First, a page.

|This project started at the Muncie, Indiana American Kitefliers
Convention in 1999. Some time previously, Alice Hayden had given us an
old Jolly Roger Top Flite kite. You know, the little 1950's diamond paper kites
that flew poorly and usually were eaten by trees? Normally, they had a
very short life but were so fun if they flew. Back to the Convention, I
was trying to get a double set of Mass Ascension Pins (one set for friend
Anne Huston) and therefore Bob needed a second diamond kite to fly while I flew
my WORLD FAMOUS WONDER BREAD EDDY (not
a Hi-Flier replica, just My-Flier). All we had with us was the old paper Jolly Roger. Therefore, up
it went. Wow!!! It was wonderful! Bob immediately said we need a larger,
ripstop one. The wind was pretty strong for this little kite and it was
brittle and fragile. It earned the pin however high the cost. It has been
repaired with Scotch tape and is now a very nice display kite in our kite
room. And we used it to make it's larger brother.
Since then, our "Hi-Flier" collection now numbers 16 kites. After each addition, we think we have this project complete but over the years it seems to keep growing. One of the more recent additions is Sky Boy. What a complicated replica project he became! I saw a photo on eBay, lost the auction but managed to contact the winner. He traded a copy of the photograph for raffle/auction items for his local kite event. Even having a high resolution scan of the Sky Boy photograph, it was a difficult graphic. I had to enlist the help of Rob Pratt to figure out part of the airplane. Sky Boy was Bob's 2011 Christmas kite. A great success thanks to some mother or father with a camera many years ago, a sharing eBay winner, and Rob. "Copter" was made for Bob for Christmas 2005. In 2004 we made the barn door style kite, Jolly Boy Folding Kite. 2009's addition came after seeing the Alox display at the Kite Museum in Long Beach, Washington. We knew we needed yet another replica and so built the Alox Mickey in September. It was a graphic used on their 3 stick kites as well as the diamond kites. The photo below is of his maiden flight. We did not see the sun that day but click on it to go to the 2009 gallery picture of him in a very nice blue sky. Next to his maiden flight photograph is a composite of the photos we took at the Museum's display.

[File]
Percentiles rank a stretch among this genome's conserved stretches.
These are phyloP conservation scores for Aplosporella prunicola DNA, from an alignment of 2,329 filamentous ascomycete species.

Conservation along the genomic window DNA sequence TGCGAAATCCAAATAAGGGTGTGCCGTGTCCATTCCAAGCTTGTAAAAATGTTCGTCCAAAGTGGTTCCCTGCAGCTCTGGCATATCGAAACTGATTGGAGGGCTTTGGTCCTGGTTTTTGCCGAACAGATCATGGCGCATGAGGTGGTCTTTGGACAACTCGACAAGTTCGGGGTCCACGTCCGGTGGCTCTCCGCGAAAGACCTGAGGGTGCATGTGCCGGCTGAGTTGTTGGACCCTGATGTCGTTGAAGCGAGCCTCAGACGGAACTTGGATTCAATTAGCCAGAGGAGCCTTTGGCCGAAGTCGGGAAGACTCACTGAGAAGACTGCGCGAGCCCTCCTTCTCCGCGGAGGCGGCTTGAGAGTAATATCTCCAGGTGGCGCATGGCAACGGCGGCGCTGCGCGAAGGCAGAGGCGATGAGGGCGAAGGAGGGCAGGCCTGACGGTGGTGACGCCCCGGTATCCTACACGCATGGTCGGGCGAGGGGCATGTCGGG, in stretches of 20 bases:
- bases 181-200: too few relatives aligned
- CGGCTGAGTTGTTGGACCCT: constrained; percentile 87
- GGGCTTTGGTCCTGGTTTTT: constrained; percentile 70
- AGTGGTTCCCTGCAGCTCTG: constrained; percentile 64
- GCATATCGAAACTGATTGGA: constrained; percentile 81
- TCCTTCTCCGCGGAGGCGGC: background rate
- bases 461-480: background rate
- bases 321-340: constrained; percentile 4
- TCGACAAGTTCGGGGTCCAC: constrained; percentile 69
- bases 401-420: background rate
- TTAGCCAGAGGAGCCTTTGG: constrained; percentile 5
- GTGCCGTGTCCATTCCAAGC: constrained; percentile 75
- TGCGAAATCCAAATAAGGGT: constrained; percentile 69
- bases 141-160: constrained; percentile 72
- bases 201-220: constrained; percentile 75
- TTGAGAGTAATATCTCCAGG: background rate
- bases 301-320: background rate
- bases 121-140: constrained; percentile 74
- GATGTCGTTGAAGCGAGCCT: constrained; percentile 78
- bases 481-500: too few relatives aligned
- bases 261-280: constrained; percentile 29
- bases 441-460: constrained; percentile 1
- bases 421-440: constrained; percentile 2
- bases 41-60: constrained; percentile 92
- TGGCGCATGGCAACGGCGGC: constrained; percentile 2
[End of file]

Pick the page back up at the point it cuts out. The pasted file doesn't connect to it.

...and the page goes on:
Many of our replica "Hi-Flier" kites are actual Hi-Flier replicas but some are inspired by Cloud Buster, Top Flite, Northwestern Kite Company, and Alox kites, too. The photos below have larger pictures "behind" them. Click here or on the button below for the Hi-Flier How-to's and you will see how we make them. And lastly is my composite photo, a panorama of the kites we had flying one day. It included 11 Hi-Fliers, my polka dotted Eddy, a parasled and line laundry plus a bat, a bird, another replica, some Rhombs, and a pear top. A glorious day!